The Paris Air Show, which opened on Monday after a four-year break due to the Covid-19 pandemic, began with a bang, thanks to a historic plane order for France’s Airbus Industries.
India’s low-cost carrier, IndiGo, which reported a profit of 26.54 billion rupees ($323 million) for the financial year ending March 31, 2023, announced the biggest plane deal in the history of civil aviation. The company placed an order for 500 narrow-body A320 jets, which is the largest ever by number of aircraft. The deal is worth an estimated $55 billion before any bulk-order discounts. With the agreement, IndiGo has overtaken Air India’s provisional purchase of 470 jets from Airbus and its rival Boeing, which was announced in February.
On Tuesday, Air India signed purchase agreements to acquire 470 aircraft from Airbus and Boeing, which is estimated to cost $70 billion in line with its planned fleet expansion program announced earlier this year. The purchase agreements were signed on the sidelines of the Paris Air Show, which started on Monday.
“This landmark step further positions Air India for long-term growth and success that, we have every hope, will come together to represent the best of modern aviation to the world,” said Natarajan Chandrasekaran, Chairman of Tata Sons and Air India.
Air India and IndiGo, India’s largest private carriers, have chalked up an elaborate plan for a sharp expansion in regional travel demand. Asia’s second-largest economy is seeking to overtake continental leader, China, in domestic travel in the coming years.
IndiGo’s record order followed months of negotiations. “This is just the beginning, there’s more going forward. With the growth of India (and) the growth of the Indian aviation market … this is the right time for us to place this order,” IndiGo CEO, Pieter Elbers, said at a news conference in Paris on Monday. “It is difficult to overstate the significance of IndiGo’s new historic order for 500 Airbus A320 family aircraft,” he stated while adding that “this order strongly reaffirms IndiGo’s belief in the growth of India, in the A320 family and in our strategic partnership with Airbus.”
The aircraft are likely to be delivered to IndiGo between 2030 and 2035.
Shares of InterGlobe Aviation, IndiGo’s parent company, rose around 3% on Tuesday to hit a fresh 52-week high of 2,500 rupees ($30.45) on BSE Sensex, the country’s 30-scrip benchmark index. However, concerns abound regarding the ambitions of Indian carriers that are trying to keep pace with the world’s fastest-growing aviation market. The carriers’ frenetic order books – the second-largest, with over a 6% share of the industry backlog and only behind the US – could boomerang, according to some analysts, who have expressed concern over the hectic expansion plans.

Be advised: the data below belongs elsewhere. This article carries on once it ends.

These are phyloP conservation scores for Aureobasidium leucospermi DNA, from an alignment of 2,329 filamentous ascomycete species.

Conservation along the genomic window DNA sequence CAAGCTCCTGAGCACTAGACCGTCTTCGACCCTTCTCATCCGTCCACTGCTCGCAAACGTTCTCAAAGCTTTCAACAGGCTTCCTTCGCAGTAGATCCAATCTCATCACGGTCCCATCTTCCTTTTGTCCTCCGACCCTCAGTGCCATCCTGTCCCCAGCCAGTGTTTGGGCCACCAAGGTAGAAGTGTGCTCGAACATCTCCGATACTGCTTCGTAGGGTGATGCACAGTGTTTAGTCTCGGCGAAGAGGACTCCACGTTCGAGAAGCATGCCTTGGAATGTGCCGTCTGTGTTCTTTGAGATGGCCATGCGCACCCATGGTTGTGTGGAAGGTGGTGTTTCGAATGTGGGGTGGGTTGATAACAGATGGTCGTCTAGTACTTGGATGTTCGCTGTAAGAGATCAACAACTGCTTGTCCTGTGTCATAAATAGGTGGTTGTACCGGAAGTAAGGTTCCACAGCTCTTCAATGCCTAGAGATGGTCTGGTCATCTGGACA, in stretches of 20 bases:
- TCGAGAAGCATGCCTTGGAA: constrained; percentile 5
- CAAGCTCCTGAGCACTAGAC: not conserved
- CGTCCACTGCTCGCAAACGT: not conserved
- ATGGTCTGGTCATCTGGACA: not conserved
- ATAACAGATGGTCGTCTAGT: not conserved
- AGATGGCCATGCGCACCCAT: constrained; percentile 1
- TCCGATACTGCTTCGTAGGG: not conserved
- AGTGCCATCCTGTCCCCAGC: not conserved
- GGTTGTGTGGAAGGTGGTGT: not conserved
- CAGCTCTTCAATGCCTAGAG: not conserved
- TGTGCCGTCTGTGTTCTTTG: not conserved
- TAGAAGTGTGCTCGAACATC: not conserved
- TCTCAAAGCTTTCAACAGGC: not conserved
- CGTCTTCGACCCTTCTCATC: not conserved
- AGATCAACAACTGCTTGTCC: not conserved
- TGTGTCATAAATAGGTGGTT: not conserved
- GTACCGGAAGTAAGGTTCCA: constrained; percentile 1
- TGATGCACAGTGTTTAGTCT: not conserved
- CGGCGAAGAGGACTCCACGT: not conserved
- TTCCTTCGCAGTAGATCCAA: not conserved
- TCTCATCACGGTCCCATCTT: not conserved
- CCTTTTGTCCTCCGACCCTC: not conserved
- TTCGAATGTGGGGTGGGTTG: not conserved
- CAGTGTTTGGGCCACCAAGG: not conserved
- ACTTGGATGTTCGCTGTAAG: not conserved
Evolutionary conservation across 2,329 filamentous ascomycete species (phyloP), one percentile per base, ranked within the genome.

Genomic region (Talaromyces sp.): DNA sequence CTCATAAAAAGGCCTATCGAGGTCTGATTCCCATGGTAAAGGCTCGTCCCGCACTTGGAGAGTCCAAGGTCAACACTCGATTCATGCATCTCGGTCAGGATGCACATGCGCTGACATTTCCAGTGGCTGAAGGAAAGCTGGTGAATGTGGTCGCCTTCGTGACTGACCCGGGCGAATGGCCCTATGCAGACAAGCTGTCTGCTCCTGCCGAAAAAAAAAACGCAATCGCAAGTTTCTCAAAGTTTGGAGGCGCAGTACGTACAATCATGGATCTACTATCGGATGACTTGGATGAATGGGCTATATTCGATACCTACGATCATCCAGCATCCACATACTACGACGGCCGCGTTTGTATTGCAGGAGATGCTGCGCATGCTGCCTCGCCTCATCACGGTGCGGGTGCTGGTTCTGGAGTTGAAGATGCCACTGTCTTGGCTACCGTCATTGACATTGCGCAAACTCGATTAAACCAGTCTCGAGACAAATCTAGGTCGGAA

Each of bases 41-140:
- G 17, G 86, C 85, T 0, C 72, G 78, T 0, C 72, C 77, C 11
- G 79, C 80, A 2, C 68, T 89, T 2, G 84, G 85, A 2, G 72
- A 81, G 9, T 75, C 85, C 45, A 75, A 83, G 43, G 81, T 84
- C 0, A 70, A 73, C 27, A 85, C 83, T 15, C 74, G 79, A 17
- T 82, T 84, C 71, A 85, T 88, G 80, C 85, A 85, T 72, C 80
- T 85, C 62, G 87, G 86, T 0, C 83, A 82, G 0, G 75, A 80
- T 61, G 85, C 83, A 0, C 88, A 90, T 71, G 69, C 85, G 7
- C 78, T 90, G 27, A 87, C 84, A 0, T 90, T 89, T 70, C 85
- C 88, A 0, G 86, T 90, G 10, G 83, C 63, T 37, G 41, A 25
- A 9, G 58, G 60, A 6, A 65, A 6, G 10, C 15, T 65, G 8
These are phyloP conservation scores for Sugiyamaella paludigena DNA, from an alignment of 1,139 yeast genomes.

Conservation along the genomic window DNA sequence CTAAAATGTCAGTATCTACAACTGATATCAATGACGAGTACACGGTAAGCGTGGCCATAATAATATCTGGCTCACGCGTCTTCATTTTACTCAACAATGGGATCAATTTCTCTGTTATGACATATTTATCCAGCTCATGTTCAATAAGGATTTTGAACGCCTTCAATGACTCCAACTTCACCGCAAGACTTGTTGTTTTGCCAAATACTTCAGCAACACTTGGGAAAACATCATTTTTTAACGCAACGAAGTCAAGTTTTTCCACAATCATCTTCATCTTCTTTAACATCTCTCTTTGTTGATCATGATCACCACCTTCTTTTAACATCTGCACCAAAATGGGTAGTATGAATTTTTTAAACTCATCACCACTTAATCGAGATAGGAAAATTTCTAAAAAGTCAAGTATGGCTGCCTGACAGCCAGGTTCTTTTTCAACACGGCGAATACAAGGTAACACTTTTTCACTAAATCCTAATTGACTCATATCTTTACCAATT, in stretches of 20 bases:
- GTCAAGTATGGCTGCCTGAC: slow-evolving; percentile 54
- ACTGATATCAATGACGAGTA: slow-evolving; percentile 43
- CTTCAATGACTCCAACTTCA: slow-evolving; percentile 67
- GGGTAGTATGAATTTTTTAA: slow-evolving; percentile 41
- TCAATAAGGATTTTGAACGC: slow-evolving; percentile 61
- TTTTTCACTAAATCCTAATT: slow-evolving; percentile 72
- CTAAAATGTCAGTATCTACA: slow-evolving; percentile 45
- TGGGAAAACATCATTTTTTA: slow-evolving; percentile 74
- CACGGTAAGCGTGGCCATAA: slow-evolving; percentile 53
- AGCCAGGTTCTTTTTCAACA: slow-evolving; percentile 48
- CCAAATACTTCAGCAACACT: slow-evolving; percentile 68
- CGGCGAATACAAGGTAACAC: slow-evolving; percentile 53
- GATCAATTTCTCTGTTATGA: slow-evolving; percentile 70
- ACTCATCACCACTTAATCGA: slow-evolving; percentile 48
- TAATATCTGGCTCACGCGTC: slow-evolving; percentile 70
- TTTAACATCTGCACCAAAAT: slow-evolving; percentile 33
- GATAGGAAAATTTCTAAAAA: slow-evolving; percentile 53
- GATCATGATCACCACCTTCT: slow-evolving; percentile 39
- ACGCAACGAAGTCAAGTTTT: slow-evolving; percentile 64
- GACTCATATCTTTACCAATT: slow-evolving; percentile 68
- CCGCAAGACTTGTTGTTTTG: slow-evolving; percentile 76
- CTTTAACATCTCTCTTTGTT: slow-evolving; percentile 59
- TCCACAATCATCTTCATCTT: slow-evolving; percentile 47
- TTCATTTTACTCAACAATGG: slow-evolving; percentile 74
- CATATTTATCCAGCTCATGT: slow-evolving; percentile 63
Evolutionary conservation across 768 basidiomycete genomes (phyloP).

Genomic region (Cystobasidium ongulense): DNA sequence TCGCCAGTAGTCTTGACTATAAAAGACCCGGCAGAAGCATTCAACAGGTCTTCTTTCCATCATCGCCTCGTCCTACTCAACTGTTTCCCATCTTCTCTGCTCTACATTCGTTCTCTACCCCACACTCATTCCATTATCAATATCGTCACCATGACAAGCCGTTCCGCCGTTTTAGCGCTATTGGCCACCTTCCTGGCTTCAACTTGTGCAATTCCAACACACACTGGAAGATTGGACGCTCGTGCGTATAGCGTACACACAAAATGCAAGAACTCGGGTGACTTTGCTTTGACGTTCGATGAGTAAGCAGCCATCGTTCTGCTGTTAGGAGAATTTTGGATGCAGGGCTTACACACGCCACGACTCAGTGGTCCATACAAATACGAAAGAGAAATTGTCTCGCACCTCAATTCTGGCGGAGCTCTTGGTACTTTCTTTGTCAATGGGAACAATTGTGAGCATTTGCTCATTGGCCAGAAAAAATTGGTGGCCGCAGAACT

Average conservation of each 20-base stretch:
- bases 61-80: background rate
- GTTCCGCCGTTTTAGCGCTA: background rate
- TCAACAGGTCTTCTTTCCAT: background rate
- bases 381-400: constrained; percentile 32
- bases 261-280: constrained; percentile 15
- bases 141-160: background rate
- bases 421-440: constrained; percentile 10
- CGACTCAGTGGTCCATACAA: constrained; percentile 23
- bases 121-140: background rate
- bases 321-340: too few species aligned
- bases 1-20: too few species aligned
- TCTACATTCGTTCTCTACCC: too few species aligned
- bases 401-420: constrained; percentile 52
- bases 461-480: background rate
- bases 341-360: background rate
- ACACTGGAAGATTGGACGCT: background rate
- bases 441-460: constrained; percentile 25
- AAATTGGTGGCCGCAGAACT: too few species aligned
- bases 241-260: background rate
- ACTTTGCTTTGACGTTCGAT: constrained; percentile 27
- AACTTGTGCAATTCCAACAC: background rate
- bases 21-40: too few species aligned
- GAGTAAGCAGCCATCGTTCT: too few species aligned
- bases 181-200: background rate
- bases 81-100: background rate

Analysts’ concerns stem from a persistent disruption in supply chain mechanisms owing to the aftershocks of the pandemic shutdowns. They also cite examples of several private Indian carriers such as Kingfisher Airlines, Jet Airways, Air Deccan, Air Sahara, East-West Airlines and Damania Airways, which went belly up in the three decades since the Indian government liberalized the civil aviation sector.
Airbus CEO Guillaume Faury weighed in on the expansion plan commenting that narrowbody jet production rates would be no more than 75 aircraft a month. IndiGo is also reportedly holding separate talks with Boeing for another 25 widebody planes. The Indian low-cost carrier is considering either Airbus A330 Neos or Boeing 787 jets, according to sources.
The civil aviation sector is betting big on exponential growth opportunities. Data shows that less than 5% of India’s 1.4 billion people have ever taken a flight, but air traffic is growing at a breakneck pace on the back of rising disposable incomes. Air India and IndiGo’s expansion plans are matched by Irish low-cost carrier, Ryanair, and Saudi start-up, Riyadh Air, both of which have also recently placed large aircraft orders.
On Tuesday, India’s Minister for Civil Aviation, Jyotiraditya Scindia, hailed the deal between IndiGo and Airbus boasting to Indian ANI news agency that “India has set another landmark with this largest-ever recorded order by a carrier with any aircraft manufacturer in the world.”
Scindia exuded further optimism for job creation from the sector that was hit hard by the pandemic. “Every dollar invested in civil aviation yields $3.1 in terms of new growth, as well as the employment multiplier. Every direct job in civil aviation results in 6.1 indirect jobs in the sector. And therefore, there are tremendous dividends that accrue from the ever-expanding civil aviation sector,” he explained.